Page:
By Julie Spraggon
The IHR Conference Series is a central part of the Institute’s publishing programme. The series comprises edited collections of essays, many of which originated as themed papers presented at a conference.
The 15 volumes in the Conference Series, published between 2012 and 2020, span the early medieval period to the late-twentieth century. International in subject and authorship, the Conference Series covers a wide range of historical disciplines and approaches, including methods and historiography.
New Conference titles will be published in 2020-21. We’re also keen to hear about new proposals for essay collections — especially if your conference has been reshaped or cancelled on account of the current situation.
In a recent post on this blog, Peter Webster, discussing his new book on The Edited Collection: Pasts, Present and Futures, described edited collections as ‘communal and conversational endeavours’. The IHR’s Conference Series has since its launch in 2012 attempted to be just that, as well as an opportunity for scholars to communicate and promote their research, with the ideal of bringing the lively and diverse experience of the best academic conferences to a wider audience.
About the Series: Open Access and interdisciplinary
As part of our commitment to the dissemination of work and the advancement of scholarship, in 2017 the series became fully Open Access, and all volumes are now freely available from first publication on JSTOR and the OA platform of our publisher, the University of London Press. The 15 IHR Conference volumes are available Open Access both as full books and at the individual chapter level, making research easier to share or include on student reading lists.
Books in the IHR Conference Series also continue to be available to purchase print on demand in the original handsomely produced hard back, full colour format, as well as in low-cost ebooks editions. We are dedicated as with all our publishing to maintain a high quality of editing and production.
The volumes in the Conference Series are derived mainly from papers given at academic conferences or workshops. However, we welcome and consider all substantial edited collections, as for example our highly popular Festchrifts for Pauline Stafford (2016) and the Medieval Londoners collection for Caroline Barron (2019).
What we look for in a Conference Series volume is work that significantly contributes to scholarship in a particular field. We cover all areas of history – geographically, chronologically and methodologically, and particularly encourage interdisciplinary approaches.
For example, our 2019 volume on Gender in Medieval Places, Spaces and Thresholds ‘brings together experts in drama, archaeology, art history, material culture, manuscript and literary studies, and historical research, whose insights speak to one another in exciting and productive ways’.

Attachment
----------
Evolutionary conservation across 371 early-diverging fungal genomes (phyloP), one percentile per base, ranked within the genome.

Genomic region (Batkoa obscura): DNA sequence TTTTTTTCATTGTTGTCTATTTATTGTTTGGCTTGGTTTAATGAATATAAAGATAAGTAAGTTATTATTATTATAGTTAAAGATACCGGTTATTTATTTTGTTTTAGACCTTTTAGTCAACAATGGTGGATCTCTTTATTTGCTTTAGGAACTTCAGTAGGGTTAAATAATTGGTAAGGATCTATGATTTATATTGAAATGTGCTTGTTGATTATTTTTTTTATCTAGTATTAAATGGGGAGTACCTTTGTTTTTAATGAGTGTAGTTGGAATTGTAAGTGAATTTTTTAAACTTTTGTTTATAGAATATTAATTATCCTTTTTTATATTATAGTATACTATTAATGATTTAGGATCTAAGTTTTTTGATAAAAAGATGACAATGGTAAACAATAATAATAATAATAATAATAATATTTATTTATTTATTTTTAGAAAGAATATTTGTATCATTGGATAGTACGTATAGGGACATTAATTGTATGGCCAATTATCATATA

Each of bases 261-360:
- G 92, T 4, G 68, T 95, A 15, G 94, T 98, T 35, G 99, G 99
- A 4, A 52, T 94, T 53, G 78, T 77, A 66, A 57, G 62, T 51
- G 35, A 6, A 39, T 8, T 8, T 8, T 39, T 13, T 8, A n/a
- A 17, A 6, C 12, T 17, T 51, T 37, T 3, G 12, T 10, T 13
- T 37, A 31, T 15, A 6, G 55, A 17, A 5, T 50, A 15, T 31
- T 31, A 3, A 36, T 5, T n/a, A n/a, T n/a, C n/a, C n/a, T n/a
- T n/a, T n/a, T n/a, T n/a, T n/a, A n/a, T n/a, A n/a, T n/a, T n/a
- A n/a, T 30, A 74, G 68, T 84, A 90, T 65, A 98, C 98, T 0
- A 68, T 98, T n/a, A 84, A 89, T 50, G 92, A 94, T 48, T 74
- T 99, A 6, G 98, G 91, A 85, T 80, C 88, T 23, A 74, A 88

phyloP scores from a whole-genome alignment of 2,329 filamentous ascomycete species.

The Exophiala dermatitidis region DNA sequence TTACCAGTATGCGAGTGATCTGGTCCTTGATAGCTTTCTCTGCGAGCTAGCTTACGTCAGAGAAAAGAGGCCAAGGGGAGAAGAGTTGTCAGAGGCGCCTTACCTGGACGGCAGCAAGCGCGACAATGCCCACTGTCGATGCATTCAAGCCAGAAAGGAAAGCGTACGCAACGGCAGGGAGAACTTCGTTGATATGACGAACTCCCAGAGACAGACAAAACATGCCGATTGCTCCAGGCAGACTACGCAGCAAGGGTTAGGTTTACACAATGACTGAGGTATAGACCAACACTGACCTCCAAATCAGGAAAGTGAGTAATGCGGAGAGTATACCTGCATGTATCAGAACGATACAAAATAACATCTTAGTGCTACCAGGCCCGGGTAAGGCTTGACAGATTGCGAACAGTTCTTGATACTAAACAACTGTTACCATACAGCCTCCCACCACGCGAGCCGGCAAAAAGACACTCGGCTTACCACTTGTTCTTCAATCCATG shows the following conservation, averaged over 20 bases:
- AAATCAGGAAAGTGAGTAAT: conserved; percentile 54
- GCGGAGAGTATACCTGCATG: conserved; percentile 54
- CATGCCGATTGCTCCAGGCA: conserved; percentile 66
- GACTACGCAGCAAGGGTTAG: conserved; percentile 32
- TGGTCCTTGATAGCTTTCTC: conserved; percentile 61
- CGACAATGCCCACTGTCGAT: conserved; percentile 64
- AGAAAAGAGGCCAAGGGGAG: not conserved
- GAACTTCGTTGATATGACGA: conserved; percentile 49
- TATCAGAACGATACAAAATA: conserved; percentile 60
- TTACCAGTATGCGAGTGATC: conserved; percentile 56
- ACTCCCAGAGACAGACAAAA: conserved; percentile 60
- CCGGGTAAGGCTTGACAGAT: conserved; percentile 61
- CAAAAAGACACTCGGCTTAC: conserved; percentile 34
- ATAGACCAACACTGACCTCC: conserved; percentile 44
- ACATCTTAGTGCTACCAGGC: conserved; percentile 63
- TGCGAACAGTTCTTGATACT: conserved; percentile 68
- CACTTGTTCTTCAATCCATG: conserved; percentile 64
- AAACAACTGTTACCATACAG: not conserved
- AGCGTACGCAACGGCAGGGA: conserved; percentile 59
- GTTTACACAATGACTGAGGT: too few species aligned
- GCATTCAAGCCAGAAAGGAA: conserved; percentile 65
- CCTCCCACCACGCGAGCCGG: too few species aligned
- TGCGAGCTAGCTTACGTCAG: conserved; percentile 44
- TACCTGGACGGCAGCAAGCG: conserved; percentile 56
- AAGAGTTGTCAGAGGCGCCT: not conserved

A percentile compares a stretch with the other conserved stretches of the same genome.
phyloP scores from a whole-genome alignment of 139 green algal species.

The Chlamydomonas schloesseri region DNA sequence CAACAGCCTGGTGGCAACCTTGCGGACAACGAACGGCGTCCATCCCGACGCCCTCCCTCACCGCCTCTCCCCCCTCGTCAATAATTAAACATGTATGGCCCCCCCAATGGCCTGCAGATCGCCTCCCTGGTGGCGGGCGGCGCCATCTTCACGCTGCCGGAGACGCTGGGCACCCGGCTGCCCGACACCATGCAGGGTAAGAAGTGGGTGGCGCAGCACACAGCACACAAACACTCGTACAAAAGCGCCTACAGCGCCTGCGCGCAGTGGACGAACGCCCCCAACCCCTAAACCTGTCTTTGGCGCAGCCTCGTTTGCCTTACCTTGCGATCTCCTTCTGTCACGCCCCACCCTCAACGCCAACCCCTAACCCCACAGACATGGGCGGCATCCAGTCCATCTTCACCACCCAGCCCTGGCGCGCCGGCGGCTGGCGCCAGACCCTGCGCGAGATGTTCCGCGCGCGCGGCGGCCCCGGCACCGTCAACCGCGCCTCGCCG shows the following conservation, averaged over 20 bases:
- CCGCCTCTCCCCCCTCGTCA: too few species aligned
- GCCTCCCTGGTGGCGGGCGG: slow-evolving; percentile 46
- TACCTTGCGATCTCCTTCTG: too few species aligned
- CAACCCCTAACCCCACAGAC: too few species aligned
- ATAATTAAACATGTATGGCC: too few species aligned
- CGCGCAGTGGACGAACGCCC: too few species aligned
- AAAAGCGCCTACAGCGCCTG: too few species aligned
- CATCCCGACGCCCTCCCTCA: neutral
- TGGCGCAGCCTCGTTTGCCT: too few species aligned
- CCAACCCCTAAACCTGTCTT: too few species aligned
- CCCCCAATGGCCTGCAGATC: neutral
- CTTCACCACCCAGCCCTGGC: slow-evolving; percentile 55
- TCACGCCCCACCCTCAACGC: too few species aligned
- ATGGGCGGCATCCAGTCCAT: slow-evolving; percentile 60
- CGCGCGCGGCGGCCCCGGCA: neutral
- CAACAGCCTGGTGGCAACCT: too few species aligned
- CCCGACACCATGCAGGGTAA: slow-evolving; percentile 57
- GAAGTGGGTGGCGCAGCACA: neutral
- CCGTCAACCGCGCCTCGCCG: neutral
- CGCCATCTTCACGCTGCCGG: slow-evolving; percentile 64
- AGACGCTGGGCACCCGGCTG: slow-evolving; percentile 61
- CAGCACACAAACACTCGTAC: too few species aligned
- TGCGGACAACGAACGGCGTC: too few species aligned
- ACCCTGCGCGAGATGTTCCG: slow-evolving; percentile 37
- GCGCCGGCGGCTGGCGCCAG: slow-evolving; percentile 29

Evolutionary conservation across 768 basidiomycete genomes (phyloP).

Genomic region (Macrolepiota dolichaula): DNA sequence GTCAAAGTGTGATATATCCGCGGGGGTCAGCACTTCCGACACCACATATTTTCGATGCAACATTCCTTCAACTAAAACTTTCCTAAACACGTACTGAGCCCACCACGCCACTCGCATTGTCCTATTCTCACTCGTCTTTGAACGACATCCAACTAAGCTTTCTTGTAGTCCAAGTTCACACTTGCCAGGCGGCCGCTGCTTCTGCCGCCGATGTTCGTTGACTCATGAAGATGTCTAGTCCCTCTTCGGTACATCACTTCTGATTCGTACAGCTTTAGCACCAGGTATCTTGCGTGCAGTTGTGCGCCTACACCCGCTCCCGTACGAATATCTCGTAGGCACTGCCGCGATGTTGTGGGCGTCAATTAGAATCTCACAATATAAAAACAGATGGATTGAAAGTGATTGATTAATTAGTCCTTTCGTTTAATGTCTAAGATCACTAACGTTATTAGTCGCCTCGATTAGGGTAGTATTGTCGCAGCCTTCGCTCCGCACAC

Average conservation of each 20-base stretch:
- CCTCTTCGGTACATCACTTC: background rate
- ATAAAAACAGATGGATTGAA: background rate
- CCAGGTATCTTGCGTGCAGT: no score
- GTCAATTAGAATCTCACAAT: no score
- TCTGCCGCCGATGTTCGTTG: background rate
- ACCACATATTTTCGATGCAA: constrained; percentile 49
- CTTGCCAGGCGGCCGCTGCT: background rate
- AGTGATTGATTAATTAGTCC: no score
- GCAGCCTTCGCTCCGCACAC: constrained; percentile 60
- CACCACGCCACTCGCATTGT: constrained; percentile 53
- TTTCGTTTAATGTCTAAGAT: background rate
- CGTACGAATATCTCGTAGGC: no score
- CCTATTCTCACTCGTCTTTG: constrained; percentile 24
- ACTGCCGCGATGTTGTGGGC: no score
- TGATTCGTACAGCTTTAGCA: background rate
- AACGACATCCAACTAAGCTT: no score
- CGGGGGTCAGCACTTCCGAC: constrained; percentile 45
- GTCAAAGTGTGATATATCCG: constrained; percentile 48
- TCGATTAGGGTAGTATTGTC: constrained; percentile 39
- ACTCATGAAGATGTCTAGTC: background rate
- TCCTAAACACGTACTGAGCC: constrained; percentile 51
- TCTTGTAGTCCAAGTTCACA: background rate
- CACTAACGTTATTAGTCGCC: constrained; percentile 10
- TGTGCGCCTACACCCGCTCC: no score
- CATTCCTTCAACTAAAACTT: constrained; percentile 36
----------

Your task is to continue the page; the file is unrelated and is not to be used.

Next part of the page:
We also support contributions from early career researchers, perhaps organizing their first conference, and editing their first collected volume, as well as producing collections from established scholars. Examples of ECR-led works include another recent title, Empty Spaces: perspectives on emptiness in modern history, which developed from an IHR conference exploring the historical construction and purpose of unpopulated spaces.
A call for new proposals
We believe that the work produced in conferences is of great value, and we appreciate the huge amount of effort that goes into the organization of these events. In the current circumstances, with a large part of the academic world in lockdown, the Institute and its publishing team are still here to support conference organizers and participants.
We therefore encourage those who’ve managed to hold recent conferences digitally — as well as those who have had to delay or even abandon events — to continue submitting collected papers for our consideration, along with scholars developing ideas for themed sets of essays.
In this way we look forward to maintaining and enhancing the IHR’s reputation as a leading publisher of the edited collection.
If you do wish to submit a proposal for an IHR edited collection, our publishing guidelines are available here.
We’re also happy to discuss ideas prior to a submission: please direct any queries to email@example.com
A Conference Series chapter, daily via Twitter
Each weekday morning, we’re currently tweeting a free Open Access book chapter (one of 250 available) selected from our IHR Conference Series titles. Available via https://twitter.com/ihr_history #VirtualIHR
Dr Julie Spraggon is Head of Publications at the IHR and executive editor of the Institute’s journal, Historical Research.